Our Day Out tells the funny and heartwarming story about Mrs Kay’s Progress Class. They’re all on board and bound for Alton Towers, until Mr Briggs gets on board. The destination changes to a zoo in North Wales but there is no stopping the fun on a trip for the class that always gets left behind.
Russell, who celebrated his 62nd birthday on Sunday, is three weeks into rehearsals and took time out of his hectic schedule to talk to Whatsonstage.com about how Our Day Out – The Musical is progressing.
The man behind much-loved plays including Educating Rita, Stags and Hens, Shirley Valentine, and Breezeblock Park, has been working on his latest project alongside Bob Eaton, which appears at the Royal Court Liverpool in September, since the start of last year.
Do you still have the same enthusiasm towards work like you had in seventies?
I still have the same enthusiasm, but I don’t think I have the same energy as before. I don’t think I have the youthful urgency as before, which I think is inevitable, but I still have the same passion behind my work. I’m not as needy at getting work out as fast as before either, but I am able to find time now to do other things. For example, I’m drawing and painting at the moment, which I would have never have done before, although I’m still at the novice student stage.
What made you take the path into writing?
I’ve always wanted to be a writer really; it was the only thing I wanted to do. Being a spectacular failure at school, I always thought you had to be academically good and had to gain qualifications in Oxfordshire, wear tweed, and smoke rather long cigarettes. So, I headed to a bottle factory in St Helens and worked there, before my mother said, ‘Why don’t you become a ladies hairdresser?’ I thought, ‘ok, that’s quite arty and creative, I’ll try it’.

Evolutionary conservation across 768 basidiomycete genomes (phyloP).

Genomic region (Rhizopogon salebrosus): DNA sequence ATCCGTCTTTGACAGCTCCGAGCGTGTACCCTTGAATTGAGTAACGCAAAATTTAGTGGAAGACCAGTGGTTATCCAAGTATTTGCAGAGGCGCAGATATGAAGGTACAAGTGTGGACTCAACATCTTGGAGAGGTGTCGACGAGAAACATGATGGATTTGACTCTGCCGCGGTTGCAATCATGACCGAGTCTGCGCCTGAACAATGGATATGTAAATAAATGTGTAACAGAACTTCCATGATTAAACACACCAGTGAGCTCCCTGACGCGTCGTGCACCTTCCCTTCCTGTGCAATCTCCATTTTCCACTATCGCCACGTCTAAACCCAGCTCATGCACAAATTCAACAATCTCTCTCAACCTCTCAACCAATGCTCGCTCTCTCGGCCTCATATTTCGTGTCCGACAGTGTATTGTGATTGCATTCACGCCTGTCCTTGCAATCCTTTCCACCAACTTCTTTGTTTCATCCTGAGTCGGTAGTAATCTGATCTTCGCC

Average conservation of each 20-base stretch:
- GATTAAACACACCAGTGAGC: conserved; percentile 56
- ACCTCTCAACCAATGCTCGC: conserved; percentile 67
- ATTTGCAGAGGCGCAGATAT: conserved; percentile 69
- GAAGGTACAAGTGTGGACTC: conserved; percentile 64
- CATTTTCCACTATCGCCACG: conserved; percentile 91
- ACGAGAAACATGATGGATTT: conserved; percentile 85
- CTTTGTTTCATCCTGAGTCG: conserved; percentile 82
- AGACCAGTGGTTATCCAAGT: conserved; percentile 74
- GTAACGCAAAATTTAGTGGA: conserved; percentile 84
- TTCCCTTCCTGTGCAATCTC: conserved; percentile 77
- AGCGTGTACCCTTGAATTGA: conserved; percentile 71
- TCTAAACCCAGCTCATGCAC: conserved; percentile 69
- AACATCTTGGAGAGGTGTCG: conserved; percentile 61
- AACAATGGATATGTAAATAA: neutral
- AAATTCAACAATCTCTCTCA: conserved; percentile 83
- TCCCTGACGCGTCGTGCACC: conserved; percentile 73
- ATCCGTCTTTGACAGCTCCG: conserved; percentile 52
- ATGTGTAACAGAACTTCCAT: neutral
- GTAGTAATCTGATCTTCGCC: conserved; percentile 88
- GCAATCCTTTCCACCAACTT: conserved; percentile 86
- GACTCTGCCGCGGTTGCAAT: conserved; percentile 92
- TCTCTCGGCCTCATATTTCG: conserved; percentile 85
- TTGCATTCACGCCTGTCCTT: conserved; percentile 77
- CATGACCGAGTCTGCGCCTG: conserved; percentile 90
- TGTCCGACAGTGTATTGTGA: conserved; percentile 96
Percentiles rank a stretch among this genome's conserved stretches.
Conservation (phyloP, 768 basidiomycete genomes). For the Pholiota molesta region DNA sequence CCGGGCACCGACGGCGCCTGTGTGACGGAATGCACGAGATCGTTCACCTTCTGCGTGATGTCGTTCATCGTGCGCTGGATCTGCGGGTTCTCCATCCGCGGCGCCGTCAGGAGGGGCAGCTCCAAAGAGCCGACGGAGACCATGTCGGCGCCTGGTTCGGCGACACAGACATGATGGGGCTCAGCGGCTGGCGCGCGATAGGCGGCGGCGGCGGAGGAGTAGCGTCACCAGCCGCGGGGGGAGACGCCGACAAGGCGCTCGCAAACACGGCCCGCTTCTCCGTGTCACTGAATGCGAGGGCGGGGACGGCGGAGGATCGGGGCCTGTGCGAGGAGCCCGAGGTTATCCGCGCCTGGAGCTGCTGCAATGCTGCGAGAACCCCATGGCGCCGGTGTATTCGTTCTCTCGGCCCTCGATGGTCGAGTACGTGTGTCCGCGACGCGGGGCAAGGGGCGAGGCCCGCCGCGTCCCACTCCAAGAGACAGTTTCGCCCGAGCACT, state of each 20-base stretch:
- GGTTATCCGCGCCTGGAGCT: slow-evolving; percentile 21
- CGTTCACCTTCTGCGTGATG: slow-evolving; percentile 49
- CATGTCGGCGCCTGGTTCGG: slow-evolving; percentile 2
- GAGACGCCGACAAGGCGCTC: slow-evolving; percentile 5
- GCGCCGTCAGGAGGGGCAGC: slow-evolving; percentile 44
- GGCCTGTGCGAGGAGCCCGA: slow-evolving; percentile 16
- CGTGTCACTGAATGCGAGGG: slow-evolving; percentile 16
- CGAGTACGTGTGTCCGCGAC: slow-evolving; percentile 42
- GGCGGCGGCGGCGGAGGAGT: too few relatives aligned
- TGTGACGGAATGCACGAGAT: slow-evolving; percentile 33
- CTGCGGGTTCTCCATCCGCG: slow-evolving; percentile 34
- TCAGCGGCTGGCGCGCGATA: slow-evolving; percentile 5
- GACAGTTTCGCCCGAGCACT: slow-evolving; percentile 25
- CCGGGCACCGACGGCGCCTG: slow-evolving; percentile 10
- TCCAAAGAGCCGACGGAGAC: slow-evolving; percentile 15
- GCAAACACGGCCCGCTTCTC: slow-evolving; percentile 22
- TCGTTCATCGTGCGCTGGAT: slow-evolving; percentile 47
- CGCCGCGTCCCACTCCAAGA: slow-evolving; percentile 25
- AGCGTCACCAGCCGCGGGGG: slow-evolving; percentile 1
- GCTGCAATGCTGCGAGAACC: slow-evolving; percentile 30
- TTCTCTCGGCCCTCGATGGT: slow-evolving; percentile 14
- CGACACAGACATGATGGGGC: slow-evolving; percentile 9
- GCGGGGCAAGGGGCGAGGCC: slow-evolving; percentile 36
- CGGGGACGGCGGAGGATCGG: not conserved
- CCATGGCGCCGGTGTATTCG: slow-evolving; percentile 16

What happened to your career in hairdressing?
I was a sublimely bad hairdresser and never naturally gifted at it. When I was following my apprenticeship I realised I wasn’t as good as those around me, who you could just tell were born to do it. You measure yourself against those around you and when you realise you’re not as good, then it’s time to move on.
Do you have fond memories of Whiston?
I left Whiston when I was five years old and moved to the Knowsley Maple estate into a pre-fabricated bungalow where it was an all-Liverpool speaking area situated within rural Lancashire. Men who had been in the war were working on shift in the factories, woodlands surrounded us, and it was great place to grow up. I’m often considered as an urban writer but I grew up in an idyllic rural area which is now owned by Lord Derby.
Could you have imagined Our Day Out to be a TV hit in 1976?
No. Never, ever. I don’t think anyone ever thinks in those terms. I never write and think, ‘how is it going to be critically received? Will people like it?’ If I did, I would never get anything written. I remember Our Day Out getting a rave review when I was staying in London with the then producer of Breezeblock Park and it didn’t get any attention prior to that which was the start of an inkling it was worth something.
Why have you decided to turn Our Day Out into a musical again?